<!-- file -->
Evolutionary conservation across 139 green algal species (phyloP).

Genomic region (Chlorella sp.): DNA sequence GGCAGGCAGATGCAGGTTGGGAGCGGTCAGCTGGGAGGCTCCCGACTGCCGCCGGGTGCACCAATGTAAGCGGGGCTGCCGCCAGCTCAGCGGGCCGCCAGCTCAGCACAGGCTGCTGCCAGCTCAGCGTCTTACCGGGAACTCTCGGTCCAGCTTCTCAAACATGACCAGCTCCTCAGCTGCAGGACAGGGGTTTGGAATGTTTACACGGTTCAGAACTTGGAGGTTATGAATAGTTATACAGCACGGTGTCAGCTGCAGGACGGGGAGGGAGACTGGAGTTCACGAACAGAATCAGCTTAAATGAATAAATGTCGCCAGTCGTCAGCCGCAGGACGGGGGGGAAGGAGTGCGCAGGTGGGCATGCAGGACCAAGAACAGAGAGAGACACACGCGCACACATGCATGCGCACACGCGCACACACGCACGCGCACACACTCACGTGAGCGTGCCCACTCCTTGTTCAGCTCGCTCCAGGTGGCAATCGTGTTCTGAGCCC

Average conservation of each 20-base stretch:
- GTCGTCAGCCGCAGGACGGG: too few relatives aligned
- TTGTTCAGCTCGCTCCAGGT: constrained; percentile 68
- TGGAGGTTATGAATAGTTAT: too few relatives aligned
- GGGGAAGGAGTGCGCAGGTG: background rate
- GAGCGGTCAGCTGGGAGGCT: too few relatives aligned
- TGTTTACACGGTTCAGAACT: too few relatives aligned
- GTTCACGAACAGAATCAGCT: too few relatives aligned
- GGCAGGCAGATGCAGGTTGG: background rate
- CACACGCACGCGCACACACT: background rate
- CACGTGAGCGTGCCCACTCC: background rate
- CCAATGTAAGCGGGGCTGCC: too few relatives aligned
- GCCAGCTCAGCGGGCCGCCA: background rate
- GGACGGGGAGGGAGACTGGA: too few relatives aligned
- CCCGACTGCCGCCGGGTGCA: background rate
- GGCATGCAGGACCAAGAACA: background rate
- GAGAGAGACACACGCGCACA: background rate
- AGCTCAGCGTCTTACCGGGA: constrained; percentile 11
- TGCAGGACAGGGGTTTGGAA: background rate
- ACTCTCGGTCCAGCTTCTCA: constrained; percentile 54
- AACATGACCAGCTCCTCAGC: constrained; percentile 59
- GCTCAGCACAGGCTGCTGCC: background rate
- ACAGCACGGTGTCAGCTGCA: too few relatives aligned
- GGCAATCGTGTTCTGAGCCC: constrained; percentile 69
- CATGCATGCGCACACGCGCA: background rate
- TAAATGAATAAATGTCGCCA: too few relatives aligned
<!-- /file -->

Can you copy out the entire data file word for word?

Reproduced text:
Evolutionary conservation across 139 green algal species (phyloP).

Genomic region (Chlorella sp.): DNA sequence GGCAGGCAGATGCAGGTTGGGAGCGGTCAGCTGGGAGGCTCCCGACTGCCGCCGGGTGCACCAATGTAAGCGGGGCTGCCGCCAGCTCAGCGGGCCGCCAGCTCAGCACAGGCTGCTGCCAGCTCAGCGTCTTACCGGGAACTCTCGGTCCAGCTTCTCAAACATGACCAGCTCCTCAGCTGCAGGACAGGGGTTTGGAATGTTTACACGGTTCAGAACTTGGAGGTTATGAATAGTTATACAGCACGGTGTCAGCTGCAGGACGGGGAGGGAGACTGGAGTTCACGAACAGAATCAGCTTAAATGAATAAATGTCGCCAGTCGTCAGCCGCAGGACGGGGGGGAAGGAGTGCGCAGGTGGGCATGCAGGACCAAGAACAGAGAGAGACACACGCGCACACATGCATGCGCACACGCGCACACACGCACGCGCACACACTCACGTGAGCGTGCCCACTCCTTGTTCAGCTCGCTCCAGGTGGCAATCGTGTTCTGAGCCC

Average conservation of each 20-base stretch:
- GTCGTCAGCCGCAGGACGGG: too few relatives aligned
- TTGTTCAGCTCGCTCCAGGT: constrained; percentile 68
- TGGAGGTTATGAATAGTTAT: too few relatives aligned
- GGGGAAGGAGTGCGCAGGTG: background rate
- GAGCGGTCAGCTGGGAGGCT: too few relatives aligned
- TGTTTACACGGTTCAGAACT: too few relatives aligned
- GTTCACGAACAGAATCAGCT: too few relatives aligned
- GGCAGGCAGATGCAGGTTGG: background rate
- CACACGCACGCGCACACACT: background rate
- CACGTGAGCGTGCCCACTCC: background rate
- CCAATGTAAGCGGGGCTGCC: too few relatives aligned
- GCCAGCTCAGCGGGCCGCCA: background rate
- GGACGGGGAGGGAGACTGGA: too few relatives aligned
- CCCGACTGCCGCCGGGTGCA: background rate
- GGCATGCAGGACCAAGAACA: background rate
- GAGAGAGACACACGCGCACA: background rate
- AGCTCAGCGTCTTACCGGGA: constrained; percentile 11
- TGCAGGACAGGGGTTTGGAA: background rate
- ACTCTCGGTCCAGCTTCTCA: constrained; percentile 54
- AACATGACCAGCTCCTCAGC: constrained; percentile 59
- GCTCAGCACAGGCTGCTGCC: background rate
- ACAGCACGGTGTCAGCTGCA: too few relatives aligned
- GGCAATCGTGTTCTGAGCCC: constrained; percentile 69
- CATGCATGCGCACACGCGCA: background rate
- TAAATGAATAAATGTCGCCA: too few relatives aligned